HomeLibraryMaritime AccidentsInjured on A Tug Boat? You May Have A Jones Act Claim

Injured on A Tug Boat? You May Have A Jones Act Claim


Working offshore is dangerous; seamen face weather hazards, slippery decks, cold temperatures and other extreme conditions. But, working on a tugboat is especially risky.  These small, but hardworking vessels are able to pull much larger ships and barges.  While they are powerful, the small size of tugboats puts them at risk.  If a tug needs to stop suddenly, the ship or barge being towed may continue to travel until it collides with the tug.

In addition, tugboats often need to travel a considerable distance in order to do their job, so tugboats are designed to carry a lot of fuel.  A lot of fuel means there is a high risk of a tugboat catching fire after a collision.

Other risks on tugboats include:

  • Tripping or slipping
  • Falls overboard
  • Falls off ladders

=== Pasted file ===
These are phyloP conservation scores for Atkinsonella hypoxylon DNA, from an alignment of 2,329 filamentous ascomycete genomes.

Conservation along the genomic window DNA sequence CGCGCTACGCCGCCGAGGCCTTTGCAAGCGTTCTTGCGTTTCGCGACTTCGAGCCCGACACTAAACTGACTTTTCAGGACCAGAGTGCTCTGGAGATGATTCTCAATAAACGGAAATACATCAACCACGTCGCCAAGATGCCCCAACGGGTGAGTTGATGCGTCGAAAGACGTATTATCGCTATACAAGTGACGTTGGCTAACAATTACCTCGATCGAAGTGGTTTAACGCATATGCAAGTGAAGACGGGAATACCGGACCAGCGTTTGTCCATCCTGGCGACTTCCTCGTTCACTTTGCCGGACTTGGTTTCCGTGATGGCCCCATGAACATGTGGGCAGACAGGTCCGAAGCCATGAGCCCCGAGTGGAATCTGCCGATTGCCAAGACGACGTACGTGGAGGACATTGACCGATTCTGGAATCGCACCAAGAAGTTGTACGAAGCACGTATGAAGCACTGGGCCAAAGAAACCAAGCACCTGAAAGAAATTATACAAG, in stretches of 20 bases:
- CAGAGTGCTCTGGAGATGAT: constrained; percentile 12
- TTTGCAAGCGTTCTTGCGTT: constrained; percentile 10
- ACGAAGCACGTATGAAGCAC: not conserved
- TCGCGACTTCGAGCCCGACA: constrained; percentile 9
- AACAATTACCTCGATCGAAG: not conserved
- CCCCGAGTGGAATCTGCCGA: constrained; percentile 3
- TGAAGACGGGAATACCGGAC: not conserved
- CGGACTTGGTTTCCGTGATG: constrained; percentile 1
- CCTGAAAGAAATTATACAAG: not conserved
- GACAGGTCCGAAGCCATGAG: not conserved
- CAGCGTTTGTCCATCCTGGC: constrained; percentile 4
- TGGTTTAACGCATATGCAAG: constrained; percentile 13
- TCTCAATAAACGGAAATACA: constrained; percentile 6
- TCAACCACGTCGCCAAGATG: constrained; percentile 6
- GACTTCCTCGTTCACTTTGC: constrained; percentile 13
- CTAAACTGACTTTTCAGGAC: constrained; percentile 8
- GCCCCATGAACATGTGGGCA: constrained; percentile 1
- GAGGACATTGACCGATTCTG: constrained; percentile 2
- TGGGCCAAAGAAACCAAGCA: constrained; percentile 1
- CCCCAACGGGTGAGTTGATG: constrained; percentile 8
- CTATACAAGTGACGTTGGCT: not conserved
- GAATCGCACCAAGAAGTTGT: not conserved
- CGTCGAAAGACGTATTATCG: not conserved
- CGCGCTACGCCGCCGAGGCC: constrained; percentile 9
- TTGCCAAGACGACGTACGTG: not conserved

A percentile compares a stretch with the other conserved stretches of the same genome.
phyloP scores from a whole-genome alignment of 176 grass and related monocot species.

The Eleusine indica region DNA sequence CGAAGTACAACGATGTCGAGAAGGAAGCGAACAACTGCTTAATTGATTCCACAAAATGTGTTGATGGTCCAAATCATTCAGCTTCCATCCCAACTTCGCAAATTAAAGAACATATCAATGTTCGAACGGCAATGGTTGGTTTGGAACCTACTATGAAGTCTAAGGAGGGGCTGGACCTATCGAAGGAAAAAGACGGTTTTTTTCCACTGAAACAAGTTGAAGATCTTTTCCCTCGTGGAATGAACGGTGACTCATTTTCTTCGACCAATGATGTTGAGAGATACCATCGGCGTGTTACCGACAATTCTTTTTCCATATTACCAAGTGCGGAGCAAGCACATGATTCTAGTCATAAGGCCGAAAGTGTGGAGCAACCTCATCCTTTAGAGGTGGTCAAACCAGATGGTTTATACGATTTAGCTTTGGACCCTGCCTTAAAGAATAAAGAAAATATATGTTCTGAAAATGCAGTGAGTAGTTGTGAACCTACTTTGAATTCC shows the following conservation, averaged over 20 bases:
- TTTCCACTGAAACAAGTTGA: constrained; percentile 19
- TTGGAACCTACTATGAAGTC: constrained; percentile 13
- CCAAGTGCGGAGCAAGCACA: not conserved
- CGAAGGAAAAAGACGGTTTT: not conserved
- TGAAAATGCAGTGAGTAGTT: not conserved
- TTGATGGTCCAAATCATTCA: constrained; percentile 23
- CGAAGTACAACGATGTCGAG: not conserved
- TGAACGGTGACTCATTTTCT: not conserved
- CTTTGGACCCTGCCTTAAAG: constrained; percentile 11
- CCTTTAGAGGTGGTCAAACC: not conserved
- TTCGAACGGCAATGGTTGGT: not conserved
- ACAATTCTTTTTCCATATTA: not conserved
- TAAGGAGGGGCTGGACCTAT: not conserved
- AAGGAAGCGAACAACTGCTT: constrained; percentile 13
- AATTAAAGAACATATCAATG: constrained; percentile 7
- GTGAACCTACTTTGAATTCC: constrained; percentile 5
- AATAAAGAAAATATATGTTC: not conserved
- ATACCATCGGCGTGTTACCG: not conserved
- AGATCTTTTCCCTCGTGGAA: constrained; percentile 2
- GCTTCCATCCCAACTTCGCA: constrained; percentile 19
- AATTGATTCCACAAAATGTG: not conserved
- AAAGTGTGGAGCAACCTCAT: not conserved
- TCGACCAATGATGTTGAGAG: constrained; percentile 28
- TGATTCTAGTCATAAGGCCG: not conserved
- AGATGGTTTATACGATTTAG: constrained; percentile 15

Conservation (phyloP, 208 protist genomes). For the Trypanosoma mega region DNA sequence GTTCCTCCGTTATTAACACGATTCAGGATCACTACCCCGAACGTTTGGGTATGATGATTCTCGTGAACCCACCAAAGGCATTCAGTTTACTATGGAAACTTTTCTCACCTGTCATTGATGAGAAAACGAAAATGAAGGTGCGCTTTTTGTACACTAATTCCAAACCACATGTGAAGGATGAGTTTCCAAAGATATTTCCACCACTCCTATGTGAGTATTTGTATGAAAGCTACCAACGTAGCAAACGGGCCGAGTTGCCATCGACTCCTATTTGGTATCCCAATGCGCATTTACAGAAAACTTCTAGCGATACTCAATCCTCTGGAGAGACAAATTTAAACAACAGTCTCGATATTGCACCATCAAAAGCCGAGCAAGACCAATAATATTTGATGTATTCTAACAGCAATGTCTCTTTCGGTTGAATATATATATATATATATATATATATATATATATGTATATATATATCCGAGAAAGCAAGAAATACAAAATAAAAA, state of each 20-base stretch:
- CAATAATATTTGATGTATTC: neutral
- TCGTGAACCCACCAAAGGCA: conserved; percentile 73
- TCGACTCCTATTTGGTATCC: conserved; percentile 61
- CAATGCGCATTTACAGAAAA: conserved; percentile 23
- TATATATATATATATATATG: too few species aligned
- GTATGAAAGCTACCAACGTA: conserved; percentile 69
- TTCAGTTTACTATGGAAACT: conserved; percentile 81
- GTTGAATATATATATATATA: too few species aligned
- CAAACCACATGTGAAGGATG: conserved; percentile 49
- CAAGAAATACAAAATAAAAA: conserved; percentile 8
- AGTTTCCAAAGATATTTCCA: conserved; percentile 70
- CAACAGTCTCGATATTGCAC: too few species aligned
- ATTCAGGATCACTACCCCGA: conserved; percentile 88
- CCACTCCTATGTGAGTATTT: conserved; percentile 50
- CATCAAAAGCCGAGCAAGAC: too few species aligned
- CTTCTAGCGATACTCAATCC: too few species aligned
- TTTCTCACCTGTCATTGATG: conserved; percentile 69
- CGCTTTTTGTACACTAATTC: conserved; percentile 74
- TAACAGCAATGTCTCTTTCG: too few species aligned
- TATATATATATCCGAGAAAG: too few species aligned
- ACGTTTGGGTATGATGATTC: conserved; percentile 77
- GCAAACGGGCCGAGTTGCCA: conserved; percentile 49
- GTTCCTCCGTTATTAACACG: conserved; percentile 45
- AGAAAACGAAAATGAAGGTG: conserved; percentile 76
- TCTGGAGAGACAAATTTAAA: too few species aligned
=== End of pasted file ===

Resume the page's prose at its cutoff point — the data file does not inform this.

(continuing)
• Broken ladders
  • Getting caught in tow lines
  • Tow lines parting
  • Parted mooring lines
  • Broken tag lines
  • Large diameter mooring lines
  • Tow winch failure
  • Defective equipment
  • Undermanned vessels
  • Crew negligence
  • Broken ladders
  • Lack of training in safety procedures
  • Inadequate maintenance

In most cases, tugboat workers are covered under the Jones Act.  The Jones Act is a federal law that allows an injured seaman to sue his employer if he can show that his injuries were caused by negligence.  The definition of negligence can range from broken equipment to lack of safety gear to improper training.  So, if you have been injured while working on a tugboat, it may be worth your while to discuss your injury with a maritime attorney who specializes in Jones Act claims.

The New Orleans Jones Act lawyers at The Young Firm handle only maritime injury cases. If you have suffered an injury while working on a tugboat, we can evaluate your claim. Contact The Young Firm at 866-715-3664 to schedule a free consultation with an experienced maritime law attorney.



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